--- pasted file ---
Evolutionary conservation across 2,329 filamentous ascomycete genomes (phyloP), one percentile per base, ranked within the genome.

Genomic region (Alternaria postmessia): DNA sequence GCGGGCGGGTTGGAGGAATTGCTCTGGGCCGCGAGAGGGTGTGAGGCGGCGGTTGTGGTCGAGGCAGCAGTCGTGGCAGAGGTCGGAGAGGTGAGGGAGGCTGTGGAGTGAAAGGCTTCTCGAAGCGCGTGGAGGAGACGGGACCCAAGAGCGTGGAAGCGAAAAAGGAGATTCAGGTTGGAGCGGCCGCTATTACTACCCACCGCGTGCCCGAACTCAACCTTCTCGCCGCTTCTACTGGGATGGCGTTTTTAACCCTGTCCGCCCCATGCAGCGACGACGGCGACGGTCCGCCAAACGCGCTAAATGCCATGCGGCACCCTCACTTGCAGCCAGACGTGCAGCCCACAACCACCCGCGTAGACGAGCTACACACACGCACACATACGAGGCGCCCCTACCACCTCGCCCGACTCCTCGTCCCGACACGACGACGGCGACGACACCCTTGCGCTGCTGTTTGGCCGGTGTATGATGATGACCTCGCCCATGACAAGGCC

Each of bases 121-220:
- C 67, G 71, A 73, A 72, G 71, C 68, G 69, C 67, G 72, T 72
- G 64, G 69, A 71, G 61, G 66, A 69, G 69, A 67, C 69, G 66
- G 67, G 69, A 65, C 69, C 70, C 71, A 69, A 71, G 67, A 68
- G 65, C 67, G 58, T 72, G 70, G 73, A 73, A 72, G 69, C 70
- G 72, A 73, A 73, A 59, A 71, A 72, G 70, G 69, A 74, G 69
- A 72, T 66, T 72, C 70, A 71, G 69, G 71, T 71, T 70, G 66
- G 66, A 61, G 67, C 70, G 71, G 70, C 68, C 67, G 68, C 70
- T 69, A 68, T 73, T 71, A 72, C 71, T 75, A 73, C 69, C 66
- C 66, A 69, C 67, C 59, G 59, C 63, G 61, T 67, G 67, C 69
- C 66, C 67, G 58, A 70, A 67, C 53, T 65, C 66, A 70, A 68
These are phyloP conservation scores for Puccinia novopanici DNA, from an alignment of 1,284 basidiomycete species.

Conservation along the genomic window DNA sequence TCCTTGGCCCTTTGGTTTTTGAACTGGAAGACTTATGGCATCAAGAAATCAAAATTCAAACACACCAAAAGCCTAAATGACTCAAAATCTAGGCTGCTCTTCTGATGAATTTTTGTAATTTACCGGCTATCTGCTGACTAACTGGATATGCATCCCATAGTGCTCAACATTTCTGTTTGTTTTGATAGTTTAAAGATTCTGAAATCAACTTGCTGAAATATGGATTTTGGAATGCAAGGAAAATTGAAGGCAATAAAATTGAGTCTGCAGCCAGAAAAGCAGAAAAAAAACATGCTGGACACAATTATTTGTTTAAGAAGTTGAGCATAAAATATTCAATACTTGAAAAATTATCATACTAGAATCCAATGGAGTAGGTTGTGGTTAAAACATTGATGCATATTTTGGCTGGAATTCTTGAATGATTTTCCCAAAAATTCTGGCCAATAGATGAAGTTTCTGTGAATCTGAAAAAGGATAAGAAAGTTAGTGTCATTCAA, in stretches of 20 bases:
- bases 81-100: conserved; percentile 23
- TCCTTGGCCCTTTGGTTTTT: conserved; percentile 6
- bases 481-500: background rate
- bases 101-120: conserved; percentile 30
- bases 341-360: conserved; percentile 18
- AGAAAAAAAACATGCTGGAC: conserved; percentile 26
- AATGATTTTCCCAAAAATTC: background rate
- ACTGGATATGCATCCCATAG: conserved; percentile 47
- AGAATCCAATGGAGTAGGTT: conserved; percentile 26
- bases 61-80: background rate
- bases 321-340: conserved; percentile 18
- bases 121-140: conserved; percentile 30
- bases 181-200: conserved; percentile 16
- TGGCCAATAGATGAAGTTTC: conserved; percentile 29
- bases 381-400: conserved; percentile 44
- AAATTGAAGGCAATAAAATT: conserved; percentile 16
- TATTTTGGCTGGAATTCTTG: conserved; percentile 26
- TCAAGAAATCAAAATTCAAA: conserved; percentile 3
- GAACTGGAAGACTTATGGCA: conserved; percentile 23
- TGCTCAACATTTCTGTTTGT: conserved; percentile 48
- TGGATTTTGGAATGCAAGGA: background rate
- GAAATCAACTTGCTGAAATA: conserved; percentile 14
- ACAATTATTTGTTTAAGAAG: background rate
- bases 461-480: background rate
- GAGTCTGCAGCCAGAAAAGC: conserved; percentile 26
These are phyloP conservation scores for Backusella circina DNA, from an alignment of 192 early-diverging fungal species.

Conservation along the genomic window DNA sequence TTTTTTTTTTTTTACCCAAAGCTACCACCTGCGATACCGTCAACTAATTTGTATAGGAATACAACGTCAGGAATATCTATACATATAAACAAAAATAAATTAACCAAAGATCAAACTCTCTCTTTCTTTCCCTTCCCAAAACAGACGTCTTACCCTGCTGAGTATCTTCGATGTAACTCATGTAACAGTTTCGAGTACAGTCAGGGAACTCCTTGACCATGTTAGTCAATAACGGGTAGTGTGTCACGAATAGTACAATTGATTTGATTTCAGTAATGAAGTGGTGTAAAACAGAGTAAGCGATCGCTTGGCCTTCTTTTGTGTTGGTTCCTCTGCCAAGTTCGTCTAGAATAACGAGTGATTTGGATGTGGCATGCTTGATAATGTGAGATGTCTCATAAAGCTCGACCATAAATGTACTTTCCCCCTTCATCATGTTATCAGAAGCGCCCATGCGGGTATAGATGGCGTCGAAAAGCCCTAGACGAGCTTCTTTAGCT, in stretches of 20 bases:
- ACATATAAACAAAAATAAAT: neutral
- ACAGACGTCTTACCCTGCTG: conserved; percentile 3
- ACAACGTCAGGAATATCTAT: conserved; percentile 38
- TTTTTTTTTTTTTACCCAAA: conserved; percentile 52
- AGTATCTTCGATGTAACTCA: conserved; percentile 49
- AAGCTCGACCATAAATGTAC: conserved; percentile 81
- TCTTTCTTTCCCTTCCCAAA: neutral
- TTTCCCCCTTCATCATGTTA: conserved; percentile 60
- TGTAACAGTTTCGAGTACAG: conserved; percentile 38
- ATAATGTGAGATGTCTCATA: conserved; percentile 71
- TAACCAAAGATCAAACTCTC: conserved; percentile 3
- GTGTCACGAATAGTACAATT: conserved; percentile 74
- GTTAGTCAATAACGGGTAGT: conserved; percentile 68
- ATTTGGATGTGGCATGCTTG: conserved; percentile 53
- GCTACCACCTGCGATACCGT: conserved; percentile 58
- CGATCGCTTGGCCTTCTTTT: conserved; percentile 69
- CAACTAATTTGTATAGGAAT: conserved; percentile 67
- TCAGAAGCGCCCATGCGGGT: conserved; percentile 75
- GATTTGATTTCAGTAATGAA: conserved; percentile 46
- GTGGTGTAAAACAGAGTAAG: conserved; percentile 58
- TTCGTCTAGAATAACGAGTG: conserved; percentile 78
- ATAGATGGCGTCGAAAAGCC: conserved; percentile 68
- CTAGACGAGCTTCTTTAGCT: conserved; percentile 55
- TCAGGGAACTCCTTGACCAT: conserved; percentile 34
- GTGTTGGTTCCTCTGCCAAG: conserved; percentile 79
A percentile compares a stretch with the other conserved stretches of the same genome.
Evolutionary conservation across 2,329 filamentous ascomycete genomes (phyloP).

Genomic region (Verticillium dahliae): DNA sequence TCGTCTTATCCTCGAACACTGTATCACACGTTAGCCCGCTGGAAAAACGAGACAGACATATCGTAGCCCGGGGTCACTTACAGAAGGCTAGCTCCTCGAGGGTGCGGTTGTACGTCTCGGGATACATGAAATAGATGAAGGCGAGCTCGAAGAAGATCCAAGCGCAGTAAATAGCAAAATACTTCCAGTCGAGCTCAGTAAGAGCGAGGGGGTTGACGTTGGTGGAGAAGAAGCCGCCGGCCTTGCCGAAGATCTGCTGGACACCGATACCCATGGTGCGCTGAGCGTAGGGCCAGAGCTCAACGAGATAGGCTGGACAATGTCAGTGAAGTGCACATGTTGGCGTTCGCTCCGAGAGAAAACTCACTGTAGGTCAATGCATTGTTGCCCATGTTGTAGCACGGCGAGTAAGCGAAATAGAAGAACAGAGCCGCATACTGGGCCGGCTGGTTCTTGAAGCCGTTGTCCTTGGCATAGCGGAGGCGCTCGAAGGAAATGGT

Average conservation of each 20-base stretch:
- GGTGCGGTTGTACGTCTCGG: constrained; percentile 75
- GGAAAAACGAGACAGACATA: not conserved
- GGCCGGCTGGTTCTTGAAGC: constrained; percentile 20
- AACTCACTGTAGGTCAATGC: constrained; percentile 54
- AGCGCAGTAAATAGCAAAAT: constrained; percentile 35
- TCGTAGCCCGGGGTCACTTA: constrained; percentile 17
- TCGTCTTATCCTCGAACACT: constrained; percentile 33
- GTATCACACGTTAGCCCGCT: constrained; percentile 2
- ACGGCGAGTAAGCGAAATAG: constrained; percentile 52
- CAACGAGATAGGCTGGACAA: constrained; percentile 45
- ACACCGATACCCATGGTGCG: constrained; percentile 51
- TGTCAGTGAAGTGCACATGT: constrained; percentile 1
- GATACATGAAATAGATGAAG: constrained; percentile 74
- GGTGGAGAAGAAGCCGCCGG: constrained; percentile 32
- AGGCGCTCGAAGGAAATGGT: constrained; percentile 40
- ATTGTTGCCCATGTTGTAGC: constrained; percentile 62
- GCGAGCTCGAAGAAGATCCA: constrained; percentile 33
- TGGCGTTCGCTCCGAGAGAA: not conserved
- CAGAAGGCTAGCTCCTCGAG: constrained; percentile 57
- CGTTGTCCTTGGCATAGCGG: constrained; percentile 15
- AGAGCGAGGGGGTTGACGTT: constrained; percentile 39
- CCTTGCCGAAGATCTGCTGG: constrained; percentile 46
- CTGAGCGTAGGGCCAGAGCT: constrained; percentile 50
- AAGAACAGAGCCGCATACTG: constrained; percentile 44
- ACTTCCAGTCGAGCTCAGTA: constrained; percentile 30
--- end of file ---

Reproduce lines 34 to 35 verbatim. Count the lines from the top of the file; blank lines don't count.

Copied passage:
- GAACTGGAAGACTTATGGCA: conserved; percentile 23
- TGCTCAACATTTCTGTTTGT: conserved; percentile 48